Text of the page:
Finally, we discuss the involvement of ENaC and ROMK in PHAII caused by KLHL3 mutation. ENaC was activated in KLHL3R528H/+ heterozygous knock-in mice, similar to WNK4D561A/+ mice (7). However, inconsistent with the KLHL3R528H/+ and WNK4D561A/+ mice, WNK1+/FHHt mice are reported to show no activation of ENaC (9). This difference might be explained by whether WNK4 is increased or not. On the other hand, in the case of ROMK, we did not find differences in ROMK expression in the kidney between wild-type and KLHL3R528H/+ mice. However, we were unable to perform microdissection of kidney, and the available anti-ROMK antibody detects all ROMK variants. Therefore, to clarify the in vivo effect of KLHL3 on ROMK in CCD, further investigation is required.

In summary, we established and analyzed KLHL3R528H/+ knock-in mice, and clarified the essential pathogenesis of mutant KLHL3-induced PHAII. Mutant KLHL3 causes accumulation of both WNK1 and WNK4 at DCT due to loss of binding ability of KLHL3 to WNK kinases. This regulation of the WNK-OSR1/SPAK-NCC phosphorylation cascade by Cullin3-KLHL3 E3 ligase complexes plays important physiological and pathophysiological roles for sodium handling in the kidney in vivo.

MATERIALS AND METHODS

Generation of KLHL3R528H/+ knock-in mice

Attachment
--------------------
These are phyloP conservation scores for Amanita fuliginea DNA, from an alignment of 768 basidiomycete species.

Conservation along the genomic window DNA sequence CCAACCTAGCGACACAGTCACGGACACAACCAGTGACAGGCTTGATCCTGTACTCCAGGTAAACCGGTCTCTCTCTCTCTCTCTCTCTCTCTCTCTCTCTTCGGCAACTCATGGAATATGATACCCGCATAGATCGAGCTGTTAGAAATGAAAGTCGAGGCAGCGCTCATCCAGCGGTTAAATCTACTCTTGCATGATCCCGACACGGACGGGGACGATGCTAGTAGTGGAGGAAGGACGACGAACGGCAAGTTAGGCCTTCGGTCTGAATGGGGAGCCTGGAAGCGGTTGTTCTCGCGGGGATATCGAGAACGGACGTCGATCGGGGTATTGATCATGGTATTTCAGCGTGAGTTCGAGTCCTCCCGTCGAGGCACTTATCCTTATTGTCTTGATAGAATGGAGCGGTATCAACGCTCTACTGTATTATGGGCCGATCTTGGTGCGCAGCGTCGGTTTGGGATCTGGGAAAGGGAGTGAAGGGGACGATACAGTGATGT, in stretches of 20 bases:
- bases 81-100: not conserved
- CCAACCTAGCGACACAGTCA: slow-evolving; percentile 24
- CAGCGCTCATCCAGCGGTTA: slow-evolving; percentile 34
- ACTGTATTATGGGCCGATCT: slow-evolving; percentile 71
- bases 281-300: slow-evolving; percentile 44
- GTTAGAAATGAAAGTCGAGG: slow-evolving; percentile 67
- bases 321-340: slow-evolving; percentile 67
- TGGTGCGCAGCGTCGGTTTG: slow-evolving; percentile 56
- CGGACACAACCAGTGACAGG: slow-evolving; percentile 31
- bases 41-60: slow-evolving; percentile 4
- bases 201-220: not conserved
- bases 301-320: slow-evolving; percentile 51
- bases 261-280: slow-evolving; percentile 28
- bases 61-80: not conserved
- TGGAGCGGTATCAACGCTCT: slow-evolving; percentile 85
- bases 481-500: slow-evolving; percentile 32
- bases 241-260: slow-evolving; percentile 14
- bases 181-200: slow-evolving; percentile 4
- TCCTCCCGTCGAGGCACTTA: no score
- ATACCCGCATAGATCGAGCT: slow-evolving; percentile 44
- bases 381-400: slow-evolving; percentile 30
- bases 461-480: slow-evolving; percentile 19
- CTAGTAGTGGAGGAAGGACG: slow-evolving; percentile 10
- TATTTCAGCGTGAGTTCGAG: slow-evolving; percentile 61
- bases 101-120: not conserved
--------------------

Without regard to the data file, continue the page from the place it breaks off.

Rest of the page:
To generate KLHL3R528/+ knock-in mice, the targeting vector was prepared using the BAC recombineering system (40). The point mutation (R528H) was introduced into exon 15 of the targeting vector by galK selection system (41). The targeting vector was then transfected into Baltha1 ES cells (25), which are derived from C57BL/6 mice, by electroporation as previously reported (42). After selection with 150 μg/ml G418 and 2 μM ganciclovir, targeted ES clones were selected by PCR with a sense primer F1 (5′-ATA GCA GAG CCG TCT CTG TG-3′) located within the neo cassette and an antisense primer R1 (5′-ACT TGT GTA GCG CCA AGT GC-3′) located following exon 15, Southern blotting and sequencing of the mutation site. Selected ES clones were injected into C57BL/6 morula. Chimeric males were bred with C57BL/6 females to produce mutant KLHL3flox/+ (R528H) mice, and the neo cassette was then deleted by crossing these mutant KLHL3flox/+ mice with transgenic mice expressing Cre recombinase under the control of the CAG promoter (43). Offsprings were genotyped by PCR with sense primer F2 (5′-CAC AGG GTA ACT GGG GCT GGT-3′) and antisense primer R2 (5′-GGA AGA ACT GTG ACC CCC GC-3′) flanking the remaining loxP site and exon 15.